By reconfiguring the traditional relationship between the teacher (subject of knowledge) and students (subjects supposed to know) so that knowledge is something that emerges from the sharing of ideas it is possible to allow the potential of critical thinking to prosper. For the teacher this includes asking questions where the answers are not already known.
But what does this mean for the professions approach to technology? Is it possible to generate a more innovative approach to the technology within these?
Dakers says that we are taking agency away from the teachers. Because the curriculums are so set, we are seeing an emerging tendency where teachers simply teach to the tests and thus creating an educational system where learning becomes more and more instrumental passing of information. In order to promote innovation it’s crucial to avoid that. Instead we must illuminate these political aspects of the professions for the practitioner in order to include them in the decision making. This is a much more democratic including kind of approach.
Edited by Bjarke Lindsø
"I think the three technologies that transformed the professional practice the most are the Internet, Word Processing and PowerPoint. I will make a couple of comments on each one of these.
The internet of course went through a kind of a transformation. First it was like a partyline phone for avoiding phone taxes, by saying can we meet then and there etc. etc. Then it became more like our travel arranger, and you could do all of your arrangements on the internet across a wider geography. Now it is the main mode of distribution of at least short kinds of articles etc, and you can put your attachments on. Today you need to have somebody with a fast printer if you want to keep up with the flow of that. That is the short story of the internet transformation that has occurred. And there is one side effect. Not everybody accommodated to email, and I know a fair number of philosophers who did one of two things: One was one like in the movie about driving through India: “I’m learning to drive” but what he was doing was to ride behind his shover, who was doing the driving. I know some philosophers who don’t do email themselves, but have their secretary to do their emails. And they never accommodated, and some never adopted email. What is interesting is that most of them have become marginalized in terms of activity within professional conferences etc, etc. Second of course was the internet and then the word processing.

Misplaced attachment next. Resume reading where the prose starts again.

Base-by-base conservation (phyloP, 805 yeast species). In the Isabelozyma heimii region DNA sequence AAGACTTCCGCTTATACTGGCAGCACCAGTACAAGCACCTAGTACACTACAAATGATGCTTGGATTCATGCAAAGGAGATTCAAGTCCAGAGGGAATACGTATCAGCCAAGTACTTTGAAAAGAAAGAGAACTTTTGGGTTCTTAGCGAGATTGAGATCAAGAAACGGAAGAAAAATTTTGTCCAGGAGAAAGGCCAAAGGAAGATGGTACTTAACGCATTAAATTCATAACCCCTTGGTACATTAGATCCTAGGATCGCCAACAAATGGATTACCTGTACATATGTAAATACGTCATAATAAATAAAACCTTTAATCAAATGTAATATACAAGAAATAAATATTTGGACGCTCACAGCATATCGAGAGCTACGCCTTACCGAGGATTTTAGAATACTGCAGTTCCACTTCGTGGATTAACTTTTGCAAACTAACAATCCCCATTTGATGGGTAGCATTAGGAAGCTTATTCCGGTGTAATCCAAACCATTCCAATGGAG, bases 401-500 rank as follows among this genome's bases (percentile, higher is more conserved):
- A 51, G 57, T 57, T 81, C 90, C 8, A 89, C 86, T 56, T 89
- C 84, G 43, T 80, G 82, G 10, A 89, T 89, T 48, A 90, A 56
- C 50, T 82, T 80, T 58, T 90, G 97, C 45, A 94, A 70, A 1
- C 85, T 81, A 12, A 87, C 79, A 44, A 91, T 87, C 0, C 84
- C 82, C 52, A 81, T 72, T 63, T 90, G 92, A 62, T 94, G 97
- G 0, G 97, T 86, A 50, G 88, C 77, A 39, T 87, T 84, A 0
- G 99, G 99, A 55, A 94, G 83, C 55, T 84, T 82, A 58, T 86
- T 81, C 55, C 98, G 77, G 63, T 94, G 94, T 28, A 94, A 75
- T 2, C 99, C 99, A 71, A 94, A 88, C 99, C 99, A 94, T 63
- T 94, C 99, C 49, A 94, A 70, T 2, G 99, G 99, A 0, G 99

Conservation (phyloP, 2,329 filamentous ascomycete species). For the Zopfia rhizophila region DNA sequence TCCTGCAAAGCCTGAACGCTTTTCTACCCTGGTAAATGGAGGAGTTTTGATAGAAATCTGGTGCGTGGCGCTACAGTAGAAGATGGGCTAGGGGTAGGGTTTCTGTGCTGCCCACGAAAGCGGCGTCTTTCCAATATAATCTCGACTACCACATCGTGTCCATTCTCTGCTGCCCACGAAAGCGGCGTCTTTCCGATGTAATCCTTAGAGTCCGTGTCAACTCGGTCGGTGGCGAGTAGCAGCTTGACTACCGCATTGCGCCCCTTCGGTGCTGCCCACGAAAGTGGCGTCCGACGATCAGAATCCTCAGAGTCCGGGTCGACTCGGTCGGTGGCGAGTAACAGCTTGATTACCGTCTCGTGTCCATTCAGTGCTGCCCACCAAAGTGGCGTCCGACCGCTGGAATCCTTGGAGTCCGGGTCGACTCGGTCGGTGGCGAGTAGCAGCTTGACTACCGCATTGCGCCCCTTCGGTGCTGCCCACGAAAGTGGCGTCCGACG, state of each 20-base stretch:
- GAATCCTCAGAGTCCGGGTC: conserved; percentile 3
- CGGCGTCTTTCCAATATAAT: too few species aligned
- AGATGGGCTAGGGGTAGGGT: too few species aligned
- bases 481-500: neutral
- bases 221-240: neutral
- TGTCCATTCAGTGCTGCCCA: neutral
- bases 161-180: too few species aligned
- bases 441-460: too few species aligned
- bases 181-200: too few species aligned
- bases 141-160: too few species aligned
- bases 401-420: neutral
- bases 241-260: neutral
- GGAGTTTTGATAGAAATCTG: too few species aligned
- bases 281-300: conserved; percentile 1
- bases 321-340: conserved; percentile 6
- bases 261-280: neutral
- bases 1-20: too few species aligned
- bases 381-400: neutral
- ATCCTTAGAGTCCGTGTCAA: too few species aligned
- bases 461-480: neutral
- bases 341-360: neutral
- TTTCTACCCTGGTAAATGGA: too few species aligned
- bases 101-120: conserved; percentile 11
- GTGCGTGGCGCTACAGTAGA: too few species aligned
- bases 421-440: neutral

It is very interesting. When I became a dean in 1985, just the time when PCs began to get popular, all people were buying PCs. And again, my kicks on Heidegger and his pen, the minority of my colleagues still composed with pen and yellow pads. And then they transposed in to word processing. Most people went simple from the typewriter to word processing, and I did a survey of the English Department. And by 1987 80% of the English Faculty were doing their writing on word processing. So this is a major transformation of how that goes. Second comment I want to make about it is - I’m not a technological determinist, I don’t think that technology can determine the things you do anything directly - but they do influence.